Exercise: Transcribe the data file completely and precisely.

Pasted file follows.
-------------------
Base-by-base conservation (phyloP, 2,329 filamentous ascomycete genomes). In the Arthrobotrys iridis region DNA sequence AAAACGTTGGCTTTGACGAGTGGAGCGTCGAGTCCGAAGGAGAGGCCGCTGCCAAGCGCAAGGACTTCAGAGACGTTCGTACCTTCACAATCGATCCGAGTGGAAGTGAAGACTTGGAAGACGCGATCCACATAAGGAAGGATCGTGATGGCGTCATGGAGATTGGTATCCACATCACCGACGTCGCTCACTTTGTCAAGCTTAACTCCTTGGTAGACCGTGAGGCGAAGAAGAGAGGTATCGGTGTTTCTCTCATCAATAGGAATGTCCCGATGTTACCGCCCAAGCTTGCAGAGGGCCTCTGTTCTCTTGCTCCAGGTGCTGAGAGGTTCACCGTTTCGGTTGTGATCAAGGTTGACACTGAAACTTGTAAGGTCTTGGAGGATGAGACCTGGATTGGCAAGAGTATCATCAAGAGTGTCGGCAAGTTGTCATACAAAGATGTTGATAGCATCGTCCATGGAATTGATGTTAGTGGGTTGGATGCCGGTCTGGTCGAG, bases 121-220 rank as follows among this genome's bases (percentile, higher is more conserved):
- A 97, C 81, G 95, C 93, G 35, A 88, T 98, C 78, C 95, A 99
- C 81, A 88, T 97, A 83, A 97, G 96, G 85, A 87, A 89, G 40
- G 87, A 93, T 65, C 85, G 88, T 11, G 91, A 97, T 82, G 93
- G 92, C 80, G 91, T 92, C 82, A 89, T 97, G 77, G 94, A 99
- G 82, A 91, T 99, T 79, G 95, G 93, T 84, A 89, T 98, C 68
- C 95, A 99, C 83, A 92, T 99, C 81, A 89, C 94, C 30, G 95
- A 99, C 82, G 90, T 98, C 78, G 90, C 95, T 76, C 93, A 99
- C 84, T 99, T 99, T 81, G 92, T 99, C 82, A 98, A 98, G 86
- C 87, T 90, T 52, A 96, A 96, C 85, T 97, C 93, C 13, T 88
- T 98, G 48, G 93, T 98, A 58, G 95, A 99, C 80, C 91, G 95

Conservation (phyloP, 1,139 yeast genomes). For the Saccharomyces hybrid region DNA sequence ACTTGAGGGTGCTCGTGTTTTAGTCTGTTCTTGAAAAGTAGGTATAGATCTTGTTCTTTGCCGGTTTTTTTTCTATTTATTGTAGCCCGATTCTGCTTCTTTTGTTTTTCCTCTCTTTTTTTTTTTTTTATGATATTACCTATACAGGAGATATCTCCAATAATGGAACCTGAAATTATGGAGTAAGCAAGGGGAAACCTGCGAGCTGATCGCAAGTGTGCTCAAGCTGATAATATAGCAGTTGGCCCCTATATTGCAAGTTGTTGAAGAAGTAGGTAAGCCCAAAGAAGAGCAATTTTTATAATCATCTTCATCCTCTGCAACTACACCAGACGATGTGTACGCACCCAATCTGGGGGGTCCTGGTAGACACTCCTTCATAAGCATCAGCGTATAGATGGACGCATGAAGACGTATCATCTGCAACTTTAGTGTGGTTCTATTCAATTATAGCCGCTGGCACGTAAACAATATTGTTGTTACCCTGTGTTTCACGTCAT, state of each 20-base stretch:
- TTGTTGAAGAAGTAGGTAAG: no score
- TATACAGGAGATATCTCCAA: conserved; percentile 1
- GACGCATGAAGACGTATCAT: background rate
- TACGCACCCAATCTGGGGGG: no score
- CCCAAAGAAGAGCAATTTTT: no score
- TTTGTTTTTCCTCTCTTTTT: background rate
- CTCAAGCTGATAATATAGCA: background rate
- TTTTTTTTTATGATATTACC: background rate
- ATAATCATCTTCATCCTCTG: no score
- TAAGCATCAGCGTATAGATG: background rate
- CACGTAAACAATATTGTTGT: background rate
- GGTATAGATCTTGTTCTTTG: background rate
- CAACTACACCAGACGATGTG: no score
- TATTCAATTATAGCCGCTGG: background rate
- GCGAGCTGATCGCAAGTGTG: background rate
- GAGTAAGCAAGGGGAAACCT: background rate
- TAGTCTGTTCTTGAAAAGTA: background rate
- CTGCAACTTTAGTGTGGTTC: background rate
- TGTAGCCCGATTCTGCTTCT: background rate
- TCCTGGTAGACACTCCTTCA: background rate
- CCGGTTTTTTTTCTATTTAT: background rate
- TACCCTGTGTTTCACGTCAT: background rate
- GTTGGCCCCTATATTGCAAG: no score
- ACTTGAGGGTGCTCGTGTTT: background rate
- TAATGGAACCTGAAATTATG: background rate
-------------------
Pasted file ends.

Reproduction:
Base-by-base conservation (phyloP, 2,329 filamentous ascomycete genomes). In the Arthrobotrys iridis region DNA sequence AAAACGTTGGCTTTGACGAGTGGAGCGTCGAGTCCGAAGGAGAGGCCGCTGCCAAGCGCAAGGACTTCAGAGACGTTCGTACCTTCACAATCGATCCGAGTGGAAGTGAAGACTTGGAAGACGCGATCCACATAAGGAAGGATCGTGATGGCGTCATGGAGATTGGTATCCACATCACCGACGTCGCTCACTTTGTCAAGCTTAACTCCTTGGTAGACCGTGAGGCGAAGAAGAGAGGTATCGGTGTTTCTCTCATCAATAGGAATGTCCCGATGTTACCGCCCAAGCTTGCAGAGGGCCTCTGTTCTCTTGCTCCAGGTGCTGAGAGGTTCACCGTTTCGGTTGTGATCAAGGTTGACACTGAAACTTGTAAGGTCTTGGAGGATGAGACCTGGATTGGCAAGAGTATCATCAAGAGTGTCGGCAAGTTGTCATACAAAGATGTTGATAGCATCGTCCATGGAATTGATGTTAGTGGGTTGGATGCCGGTCTGGTCGAG, bases 121-220 rank as follows among this genome's bases (percentile, higher is more conserved):
- A 97, C 81, G 95, C 93, G 35, A 88, T 98, C 78, C 95, A 99
- C 81, A 88, T 97, A 83, A 97, G 96, G 85, A 87, A 89, G 40
- G 87, A 93, T 65, C 85, G 88, T 11, G 91, A 97, T 82, G 93
- G 92, C 80, G 91, T 92, C 82, A 89, T 97, G 77, G 94, A 99
- G 82, A 91, T 99, T 79, G 95, G 93, T 84, A 89, T 98, C 68
- C 95, A 99, C 83, A 92, T 99, C 81, A 89, C 94, C 30, G 95
- A 99, C 82, G 90, T 98, C 78, G 90, C 95, T 76, C 93, A 99
- C 84, T 99, T 99, T 81, G 92, T 99, C 82, A 98, A 98, G 86
- C 87, T 90, T 52, A 96, A 96, C 85, T 97, C 93, C 13, T 88
- T 98, G 48, G 93, T 98, A 58, G 95, A 99, C 80, C 91, G 95

Conservation (phyloP, 1,139 yeast genomes). For the Saccharomyces hybrid region DNA sequence ACTTGAGGGTGCTCGTGTTTTAGTCTGTTCTTGAAAAGTAGGTATAGATCTTGTTCTTTGCCGGTTTTTTTTCTATTTATTGTAGCCCGATTCTGCTTCTTTTGTTTTTCCTCTCTTTTTTTTTTTTTTATGATATTACCTATACAGGAGATATCTCCAATAATGGAACCTGAAATTATGGAGTAAGCAAGGGGAAACCTGCGAGCTGATCGCAAGTGTGCTCAAGCTGATAATATAGCAGTTGGCCCCTATATTGCAAGTTGTTGAAGAAGTAGGTAAGCCCAAAGAAGAGCAATTTTTATAATCATCTTCATCCTCTGCAACTACACCAGACGATGTGTACGCACCCAATCTGGGGGGTCCTGGTAGACACTCCTTCATAAGCATCAGCGTATAGATGGACGCATGAAGACGTATCATCTGCAACTTTAGTGTGGTTCTATTCAATTATAGCCGCTGGCACGTAAACAATATTGTTGTTACCCTGTGTTTCACGTCAT, state of each 20-base stretch:
- TTGTTGAAGAAGTAGGTAAG: no score
- TATACAGGAGATATCTCCAA: conserved; percentile 1
- GACGCATGAAGACGTATCAT: background rate
- TACGCACCCAATCTGGGGGG: no score
- CCCAAAGAAGAGCAATTTTT: no score
- TTTGTTTTTCCTCTCTTTTT: background rate
- CTCAAGCTGATAATATAGCA: background rate
- TTTTTTTTTATGATATTACC: background rate
- ATAATCATCTTCATCCTCTG: no score
- TAAGCATCAGCGTATAGATG: background rate
- CACGTAAACAATATTGTTGT: background rate
- GGTATAGATCTTGTTCTTTG: background rate
- CAACTACACCAGACGATGTG: no score
- TATTCAATTATAGCCGCTGG: background rate
- GCGAGCTGATCGCAAGTGTG: background rate
- GAGTAAGCAAGGGGAAACCT: background rate
- TAGTCTGTTCTTGAAAAGTA: background rate
- CTGCAACTTTAGTGTGGTTC: background rate
- TGTAGCCCGATTCTGCTTCT: background rate
- TCCTGGTAGACACTCCTTCA: background rate
- CCGGTTTTTTTTCTATTTAT: background rate
- TACCCTGTGTTTCACGTCAT: background rate
- GTTGGCCCCTATATTGCAAG: no score
- ACTTGAGGGTGCTCGTGTTT: background rate
- TAATGGAACCTGAAATTATG: background rate